Yet the numbers fail to convey the gnawing unease and foreboding expressed by scientists across disciplines and at every stage of their careers. "The ripple effect here is amazing and paralyzing," says Steven Dowdy, a cancer biologist at the University of California, San Diego. At Brown University, molecular cell biologist Susan Gerbi, who helps oversee graduate training, canvassed 49 faculty members in eight departments recently, as she does every year, to see how many would take on a graduate student from next year's pack. "In the past, it was a majority," around 90% of those who responded, she says. "This year, only about 25% of the trainers said they would be interested … because they did not have a guarantee of funding for next fall."

Compounding the problem is that most universities and medical institutions rely on NIH money for the bulk of scientists' salaries and overhead costs and are not set up to support faculty members long-term. Traditionally, "bridge funding" could tide researchers over for a few months. But now, more scientists than ever are having to resubmit grant applications, with a gap of 8 months or more in between each submission. At NIAID, the percentage of proposals funded on the first try has gone from 27% in 2001 to 11% in 2006.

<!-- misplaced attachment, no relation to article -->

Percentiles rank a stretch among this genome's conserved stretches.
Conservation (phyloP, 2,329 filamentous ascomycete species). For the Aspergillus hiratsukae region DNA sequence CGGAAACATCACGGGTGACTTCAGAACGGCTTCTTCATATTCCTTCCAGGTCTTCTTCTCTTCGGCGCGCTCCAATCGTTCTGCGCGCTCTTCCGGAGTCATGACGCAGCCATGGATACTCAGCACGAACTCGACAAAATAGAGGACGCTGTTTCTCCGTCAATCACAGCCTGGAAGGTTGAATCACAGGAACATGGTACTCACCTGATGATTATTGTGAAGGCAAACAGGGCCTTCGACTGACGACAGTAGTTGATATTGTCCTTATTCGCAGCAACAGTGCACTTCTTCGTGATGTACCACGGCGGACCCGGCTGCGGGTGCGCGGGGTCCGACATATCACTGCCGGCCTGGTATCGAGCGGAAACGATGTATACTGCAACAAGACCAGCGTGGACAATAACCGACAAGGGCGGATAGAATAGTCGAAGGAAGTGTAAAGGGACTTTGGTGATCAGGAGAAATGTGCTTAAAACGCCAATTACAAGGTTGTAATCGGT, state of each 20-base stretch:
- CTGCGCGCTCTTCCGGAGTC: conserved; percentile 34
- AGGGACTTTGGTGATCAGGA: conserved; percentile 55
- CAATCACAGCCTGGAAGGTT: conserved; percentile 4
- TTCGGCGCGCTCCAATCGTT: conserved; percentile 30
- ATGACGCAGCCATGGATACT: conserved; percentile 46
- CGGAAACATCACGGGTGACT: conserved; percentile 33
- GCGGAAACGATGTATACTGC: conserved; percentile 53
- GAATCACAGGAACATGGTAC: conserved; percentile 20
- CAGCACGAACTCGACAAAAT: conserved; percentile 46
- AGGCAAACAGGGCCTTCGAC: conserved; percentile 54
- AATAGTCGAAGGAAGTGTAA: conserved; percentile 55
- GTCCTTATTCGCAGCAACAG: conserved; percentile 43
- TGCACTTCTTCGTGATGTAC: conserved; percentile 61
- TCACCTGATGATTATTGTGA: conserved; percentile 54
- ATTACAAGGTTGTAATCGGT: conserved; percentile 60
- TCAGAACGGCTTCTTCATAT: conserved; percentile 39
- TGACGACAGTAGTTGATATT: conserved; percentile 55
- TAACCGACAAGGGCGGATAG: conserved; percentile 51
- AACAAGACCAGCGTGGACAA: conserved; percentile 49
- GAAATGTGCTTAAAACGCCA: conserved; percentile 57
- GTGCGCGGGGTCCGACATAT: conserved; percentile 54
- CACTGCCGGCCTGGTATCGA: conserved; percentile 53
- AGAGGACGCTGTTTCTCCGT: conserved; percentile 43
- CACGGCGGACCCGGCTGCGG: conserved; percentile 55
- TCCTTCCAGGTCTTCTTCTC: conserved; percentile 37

What brought biomedical research to this place of financial anxiety? The doubling flooded NIH with billions more dollars over a relatively brief time. Whereas a private corporation might conserve some of this windfall, by law NIH must spend nearly all the money it receives the year it receives it. That provoked a massive expansion in biomedical research, and expectations of federal support surged to a level that could not be sustained when the budget stopped growing. The crash is hitting labs, careers, and the psyches of scientists with a vengeance.

The big bubble